Long term care – at home or in a care home?

Long term care – at home or in a care home?

How to choose the right long term care solution for a loved one

Dominique-Kent-GCG-01_300x300Today’s article is from Dominique Kent, Director of Operations at The Good Care Group.

The company provides award-winning care for people in their own homes, whether that’s full time live-in care or a respite service for those caring for a loved one and who require a much needed break. Dominique outlines some of the things to consider when you’re making decisions about long term care..

With an increasing ageing population and the prevalence of specialist conditions that affect older people, such as dementia, many families across the country are faced with decisions about the long term care of a loved one.

What type of care and where to receive it are common concerns, and are generally decisions that affect all the family.

Many believe their only option is to go into residential care and simply do not know where to turn to get expert advice.

But don’t most people want to stay in the safety and comfort of their own homes for as long as possible?

Receiving care and support in your own home from an expert, professional carer is a real alternative to having to endure the upheaval of moving into a care home – something that can be very unsettling and stressful for people in their later years.

Benefits of live-in care

Live-in care has many compelling benefits that significantly enhance lifestyle and overall wellbeing:

  • The ability to live life the way you choose with independence
  • One-to-one, dedicated care highly personalised to an individual’s needs – simply not achievable in a care home
  • Consistency and familiarity of  surroundings is particularly important for a person living with a specialist condition, like dementia
  • Ability to maintain lifestyle interests, friendships and links with your local community
  • Couples are able to stay together as loving partners without the strain of one caring for the other
  • Live-in care is a very cost effective alternative to a residential care home

Whether you are looking for 24 hour live-in care, day care or a short respite to allow you to take that much-needed break from caring for a loved one, a professional carer will provide everything from personal care, domestic support and cooking through to lifestyle support and social activities, through to the management and support of specialists conditions, including dementia, Parkinson’s and Multiple Sclerosis.

So how does live-in care work and what is required?

Following an initial consultation with you and your family to understand your situation, a comprehensive assessment of need will be undertaken which will not only focus on the explicit care needs of the person, but also the lifestyle and social requirements. This ensures the effective matching of a professional carer. It is important of course that you have the opportunity to meet your dedicated carer ahead the service starting.

The carer will live in your home and provide 24 hour care and support. Some home care providers are simply introduction agencies, and once the carer is living in your home you will manage the relationship and pay the carer directly.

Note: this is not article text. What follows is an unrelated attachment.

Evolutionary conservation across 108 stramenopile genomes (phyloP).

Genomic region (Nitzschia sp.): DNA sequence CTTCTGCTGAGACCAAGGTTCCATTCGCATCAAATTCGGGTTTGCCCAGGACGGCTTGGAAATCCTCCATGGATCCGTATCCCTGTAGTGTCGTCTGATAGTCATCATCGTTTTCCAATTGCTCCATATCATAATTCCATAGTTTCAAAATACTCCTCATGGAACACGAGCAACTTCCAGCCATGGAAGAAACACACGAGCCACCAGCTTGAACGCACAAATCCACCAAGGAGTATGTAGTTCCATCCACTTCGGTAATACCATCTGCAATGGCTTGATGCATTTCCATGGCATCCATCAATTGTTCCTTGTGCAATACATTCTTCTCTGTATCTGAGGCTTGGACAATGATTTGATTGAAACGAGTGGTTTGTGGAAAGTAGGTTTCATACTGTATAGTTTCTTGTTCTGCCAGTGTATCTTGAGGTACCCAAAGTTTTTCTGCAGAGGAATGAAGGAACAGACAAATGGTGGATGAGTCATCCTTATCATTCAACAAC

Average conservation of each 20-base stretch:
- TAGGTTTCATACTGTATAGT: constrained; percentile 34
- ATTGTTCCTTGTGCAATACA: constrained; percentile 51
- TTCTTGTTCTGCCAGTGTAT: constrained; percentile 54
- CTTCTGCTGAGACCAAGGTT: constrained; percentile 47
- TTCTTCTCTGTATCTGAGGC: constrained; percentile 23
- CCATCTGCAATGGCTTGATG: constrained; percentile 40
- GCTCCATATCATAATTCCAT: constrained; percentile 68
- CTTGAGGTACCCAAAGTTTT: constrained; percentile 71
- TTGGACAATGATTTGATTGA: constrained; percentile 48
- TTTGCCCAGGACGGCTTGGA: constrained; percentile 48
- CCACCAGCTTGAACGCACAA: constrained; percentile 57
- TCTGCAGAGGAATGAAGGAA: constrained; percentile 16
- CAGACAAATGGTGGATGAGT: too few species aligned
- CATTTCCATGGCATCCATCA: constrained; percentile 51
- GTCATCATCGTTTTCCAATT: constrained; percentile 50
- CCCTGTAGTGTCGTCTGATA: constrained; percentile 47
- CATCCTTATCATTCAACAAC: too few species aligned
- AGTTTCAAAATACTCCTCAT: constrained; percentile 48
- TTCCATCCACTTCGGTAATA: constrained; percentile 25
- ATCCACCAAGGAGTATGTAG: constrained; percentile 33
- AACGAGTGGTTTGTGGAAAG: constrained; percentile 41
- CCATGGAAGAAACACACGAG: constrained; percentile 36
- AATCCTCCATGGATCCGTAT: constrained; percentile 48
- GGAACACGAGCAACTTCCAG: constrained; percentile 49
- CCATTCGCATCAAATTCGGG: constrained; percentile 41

It may however be preferable to enlist the services of a reputable live-in care provider who will manage the service, employ the carer directly and provide the family with support and guidance.

Typically there will be a team of two professional carers who will work a specific rota pattern that is best suited to the person’s needs, but that ensures carers get sufficient rest time, so they can deliver the very highest standards of care. The person receiving care has the opportunity to build a strong, long term relationship with the dedicated care team who truly understand their holistic needs.

If you intend to use the services of a live-in care provider it is important to research a range of providers.  Below are some questions you may wish to consider:

  • Will my carer have care experience?
  • How well trained will my carer be – what ongoing training will they receive?
  • Will my carer have any professional qualifications?
  • If you are looking for care for specialist conditions, like dementia, how experienced will the carer be and would they have received specific training?
  • How will my carer be managed by you?
  • What do I do if I have a problem?
  • What support do you provide for me and my family?
  • And finally ask to review the Care Quality Commission’s (the care regulator) latest service inspection report to ensure the provider is compliant.

Good Care Group logo JPEGFor more information about live-in care, please contact The Good Care Group on 08000 234 220 – one of our specialist care advisors is there to help you.  Or visit www.thegoodcaregroup.com


Care To Be Different does not endorse any one specific supplier or provider, and there are other providers available.


  1. Paige Hawin 4 years ago

    A great article Dominique. I do think most people panic when they think that a care home is their only option. I think this option brings with it a sense of guilt for family members. Moreover, it causes such distress to the elderly. It must be quite frightening to leave everything that once gave you comfort. Live-in care is such a wonderful alternative. Many take the comfort of familiarity for granted. Just because a loved one needs help and support doesn’t mean they completely lose their independence. They can still retain it by living at home.

  2. We tend to find that its swings and roundabouts for care either at home or in a care home. With having the care in their own home often people are left alone. At least in a home they have the opportunity to socialise. But I guess its really down to the individual.

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